I really hoped that Mayor Coody's decision not to run again was an indication he had decided to follow the lead of the mayor of Greenland, who has said publicly that only a one-term mayor can do the right thing. I assumed that the decision not to run again was Dan's way of allowing himself the opportunity to demonstrate that a two-term-only mayor can also do the right thing.

But the idea Dan's saying that REAL people's objections to projects are always less important than staff recommendations is ludicrous. The staff members seldom have approved a bad project and then bought a home to live in next door to it. And both staff members and planning commissioners often have to recommend or approve projects with flaws they can easily recognize because the current rules that bind them are antiquated. And many of the new-urbanist ideas that the staff understands and recommend work fine on flat ground with no existing timber and no wetland to manage. They don't work on our wooded mountainsides and the wetland and riparian zones of streams in the headwaters of the White River and the Illinois River.

When I think of the city and things that benefit the city, I think of the people who already live here and the existing buildings and trees and other living things. And I believe we have seen council members more and more put extra time into homework such as visiting proposed development sites and holding Ward meetings to offer neighbors a chance to discuss the problems that the staff may not have considered or that the administration may not have heard about.

Most if not all the current council members recognize that many projects didn't start out right and are looking to take steps to fix mistakes such as Aspen Ridge (Brenda Thiel and Adella Gray in Ward one — see links at right for Town Branch Neighborhood blogspot and Flickr photos on Town Branch watershed and Town Branch Neighborhood) and Red Oak Park (Shirley Lucas and Lioneld Jordan in Ward Four — see Red Oak Park links at right and Flickr photos on Red Oak Park.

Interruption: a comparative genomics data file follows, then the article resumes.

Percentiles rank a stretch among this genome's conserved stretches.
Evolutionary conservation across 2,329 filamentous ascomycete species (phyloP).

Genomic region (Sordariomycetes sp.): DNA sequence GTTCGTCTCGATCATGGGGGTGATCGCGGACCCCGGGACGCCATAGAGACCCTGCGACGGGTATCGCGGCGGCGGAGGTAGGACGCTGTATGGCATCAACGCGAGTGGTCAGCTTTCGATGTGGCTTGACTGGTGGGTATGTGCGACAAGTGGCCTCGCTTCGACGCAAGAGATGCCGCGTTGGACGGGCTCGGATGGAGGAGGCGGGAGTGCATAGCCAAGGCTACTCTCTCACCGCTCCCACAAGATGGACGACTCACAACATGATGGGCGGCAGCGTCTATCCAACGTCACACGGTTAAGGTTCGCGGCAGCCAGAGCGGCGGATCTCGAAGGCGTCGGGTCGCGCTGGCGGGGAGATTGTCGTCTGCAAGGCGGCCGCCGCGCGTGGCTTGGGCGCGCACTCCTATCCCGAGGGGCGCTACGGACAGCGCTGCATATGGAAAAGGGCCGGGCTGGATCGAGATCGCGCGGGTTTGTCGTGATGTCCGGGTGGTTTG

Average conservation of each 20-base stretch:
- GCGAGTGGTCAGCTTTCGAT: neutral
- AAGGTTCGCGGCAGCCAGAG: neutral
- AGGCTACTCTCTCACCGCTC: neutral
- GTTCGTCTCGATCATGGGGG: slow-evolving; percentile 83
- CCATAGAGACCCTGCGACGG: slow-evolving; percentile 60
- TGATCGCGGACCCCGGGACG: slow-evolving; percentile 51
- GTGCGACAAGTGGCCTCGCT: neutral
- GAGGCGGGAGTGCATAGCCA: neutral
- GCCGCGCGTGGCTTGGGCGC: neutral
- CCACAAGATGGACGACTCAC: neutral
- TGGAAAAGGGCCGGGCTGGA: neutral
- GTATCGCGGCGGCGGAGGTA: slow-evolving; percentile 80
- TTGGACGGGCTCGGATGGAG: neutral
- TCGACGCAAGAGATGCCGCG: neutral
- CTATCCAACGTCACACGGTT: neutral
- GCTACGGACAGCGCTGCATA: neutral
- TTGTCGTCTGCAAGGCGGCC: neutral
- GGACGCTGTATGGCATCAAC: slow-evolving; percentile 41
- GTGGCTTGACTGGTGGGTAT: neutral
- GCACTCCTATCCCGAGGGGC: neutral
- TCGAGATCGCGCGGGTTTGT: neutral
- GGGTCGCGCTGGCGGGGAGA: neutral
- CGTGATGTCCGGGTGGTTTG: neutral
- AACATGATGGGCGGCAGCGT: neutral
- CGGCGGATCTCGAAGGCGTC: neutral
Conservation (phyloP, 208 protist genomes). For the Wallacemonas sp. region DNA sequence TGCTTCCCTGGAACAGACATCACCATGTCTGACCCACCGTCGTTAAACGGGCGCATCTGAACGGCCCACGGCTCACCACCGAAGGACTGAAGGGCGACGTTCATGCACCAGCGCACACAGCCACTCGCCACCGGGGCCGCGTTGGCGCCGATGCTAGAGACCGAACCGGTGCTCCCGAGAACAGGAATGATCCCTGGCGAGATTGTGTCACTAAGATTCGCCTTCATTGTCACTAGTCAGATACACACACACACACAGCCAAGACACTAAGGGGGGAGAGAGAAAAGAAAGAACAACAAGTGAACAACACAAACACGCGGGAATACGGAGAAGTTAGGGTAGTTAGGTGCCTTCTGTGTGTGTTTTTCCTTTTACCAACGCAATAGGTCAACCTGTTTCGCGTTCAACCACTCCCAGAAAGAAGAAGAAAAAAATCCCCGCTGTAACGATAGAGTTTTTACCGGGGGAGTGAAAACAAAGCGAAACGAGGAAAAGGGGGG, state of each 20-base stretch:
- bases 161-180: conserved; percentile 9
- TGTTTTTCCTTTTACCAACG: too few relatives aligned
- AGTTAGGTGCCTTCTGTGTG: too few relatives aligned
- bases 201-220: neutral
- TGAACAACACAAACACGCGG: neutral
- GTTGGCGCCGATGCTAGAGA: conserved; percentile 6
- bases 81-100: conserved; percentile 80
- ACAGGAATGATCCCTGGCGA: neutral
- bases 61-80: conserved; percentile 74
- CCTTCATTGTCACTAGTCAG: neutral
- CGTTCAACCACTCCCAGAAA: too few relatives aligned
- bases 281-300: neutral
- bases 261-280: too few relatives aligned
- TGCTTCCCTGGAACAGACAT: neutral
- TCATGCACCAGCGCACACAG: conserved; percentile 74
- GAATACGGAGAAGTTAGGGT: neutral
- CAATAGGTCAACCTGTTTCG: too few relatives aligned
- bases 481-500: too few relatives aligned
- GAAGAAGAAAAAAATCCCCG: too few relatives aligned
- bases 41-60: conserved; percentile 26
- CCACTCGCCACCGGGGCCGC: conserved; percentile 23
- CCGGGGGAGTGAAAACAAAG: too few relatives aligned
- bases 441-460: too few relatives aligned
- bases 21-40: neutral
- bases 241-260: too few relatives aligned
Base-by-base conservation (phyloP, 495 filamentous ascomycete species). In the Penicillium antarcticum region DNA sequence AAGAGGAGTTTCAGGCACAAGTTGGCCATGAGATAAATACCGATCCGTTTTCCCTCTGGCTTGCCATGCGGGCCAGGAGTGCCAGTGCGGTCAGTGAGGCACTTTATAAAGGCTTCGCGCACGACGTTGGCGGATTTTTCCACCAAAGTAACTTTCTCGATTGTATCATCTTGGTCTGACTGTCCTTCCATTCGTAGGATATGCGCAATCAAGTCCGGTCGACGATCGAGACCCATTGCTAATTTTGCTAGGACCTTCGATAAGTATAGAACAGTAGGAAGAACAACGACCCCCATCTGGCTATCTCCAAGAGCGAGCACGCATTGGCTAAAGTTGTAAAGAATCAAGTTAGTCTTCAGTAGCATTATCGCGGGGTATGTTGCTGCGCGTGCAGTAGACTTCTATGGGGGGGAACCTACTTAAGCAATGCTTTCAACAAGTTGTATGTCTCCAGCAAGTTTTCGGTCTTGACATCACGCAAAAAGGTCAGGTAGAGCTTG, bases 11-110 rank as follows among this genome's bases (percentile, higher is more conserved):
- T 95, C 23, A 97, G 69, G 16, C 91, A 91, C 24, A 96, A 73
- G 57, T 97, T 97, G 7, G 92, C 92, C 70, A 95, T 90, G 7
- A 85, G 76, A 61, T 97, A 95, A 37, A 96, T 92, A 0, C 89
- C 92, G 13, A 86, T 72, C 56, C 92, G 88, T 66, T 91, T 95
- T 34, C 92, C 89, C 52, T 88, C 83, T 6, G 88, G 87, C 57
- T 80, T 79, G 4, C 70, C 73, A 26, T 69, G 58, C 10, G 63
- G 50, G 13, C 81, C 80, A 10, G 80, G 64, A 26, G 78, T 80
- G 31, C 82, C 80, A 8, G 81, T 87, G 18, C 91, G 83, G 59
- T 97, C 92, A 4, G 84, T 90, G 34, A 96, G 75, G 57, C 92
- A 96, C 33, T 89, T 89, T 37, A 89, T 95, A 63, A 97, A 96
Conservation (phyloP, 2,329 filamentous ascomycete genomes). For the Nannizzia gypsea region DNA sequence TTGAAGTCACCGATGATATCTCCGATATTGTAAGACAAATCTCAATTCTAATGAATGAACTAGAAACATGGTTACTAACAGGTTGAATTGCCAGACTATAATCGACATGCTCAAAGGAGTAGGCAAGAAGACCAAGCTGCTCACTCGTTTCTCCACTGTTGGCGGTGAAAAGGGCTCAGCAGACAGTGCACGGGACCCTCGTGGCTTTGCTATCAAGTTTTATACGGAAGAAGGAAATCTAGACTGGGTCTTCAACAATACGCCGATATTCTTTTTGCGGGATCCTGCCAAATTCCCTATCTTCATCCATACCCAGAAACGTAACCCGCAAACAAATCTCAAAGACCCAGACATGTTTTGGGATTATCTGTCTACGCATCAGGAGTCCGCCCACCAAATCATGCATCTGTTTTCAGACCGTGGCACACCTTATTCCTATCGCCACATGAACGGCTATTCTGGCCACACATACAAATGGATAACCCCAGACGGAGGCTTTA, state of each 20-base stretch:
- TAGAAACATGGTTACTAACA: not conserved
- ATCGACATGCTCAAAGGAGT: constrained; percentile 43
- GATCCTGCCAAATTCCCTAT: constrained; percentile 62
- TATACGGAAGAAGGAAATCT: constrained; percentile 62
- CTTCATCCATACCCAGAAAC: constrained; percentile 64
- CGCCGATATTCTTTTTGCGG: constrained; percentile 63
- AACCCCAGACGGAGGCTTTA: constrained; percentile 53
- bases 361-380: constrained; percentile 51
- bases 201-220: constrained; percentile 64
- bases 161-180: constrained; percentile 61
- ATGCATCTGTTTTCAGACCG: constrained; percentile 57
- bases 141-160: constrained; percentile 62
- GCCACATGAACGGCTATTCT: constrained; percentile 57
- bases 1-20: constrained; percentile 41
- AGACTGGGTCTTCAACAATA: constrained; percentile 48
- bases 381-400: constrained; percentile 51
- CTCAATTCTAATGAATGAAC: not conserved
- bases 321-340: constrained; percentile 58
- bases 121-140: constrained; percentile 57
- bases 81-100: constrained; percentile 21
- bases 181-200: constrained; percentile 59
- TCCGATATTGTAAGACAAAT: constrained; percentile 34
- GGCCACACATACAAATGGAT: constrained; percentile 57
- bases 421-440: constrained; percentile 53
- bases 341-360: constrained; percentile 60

More important, members of the council are taking steps to see that the staff learns from those mistakes what changes in the approval process can prevent such disasters in the future. I am familiar with those efforts, but I suspect that residents of other neighborhoods can cite examples of such efforts by the council members in their wards. Please share examples you many know of.


Wednesday, February 13, 2008

St. Paul's Episcopal Church site of February 16, 2008, Sierra awards banquet

February 16, 2008

The Sierra Club Conservation Awards

Please join us as we honor Arkansas businesses, legislators, community organizations, and individuals who have made accomplishments in the way of conservation and protection of our state’s natural resources.
February 16, 2008
St. Paul’s Episcopal Church 
224 N East Ave.
Fayetteville AR.
Doors open for the Silent Auction at 6 pm. 
Dinner, provided by Greenhouse Grille, will be served at 6:30 pm. 
Ticket prices:
$25 in advance
$30 at the door
$15 Students

To reserve advance tickets, please mail your payment to the address below by February 9th. Make checks payable to OHG Sierra Club. For more informaion contact Molly Rawn @ 479.527.9499 or HYPERLINK ""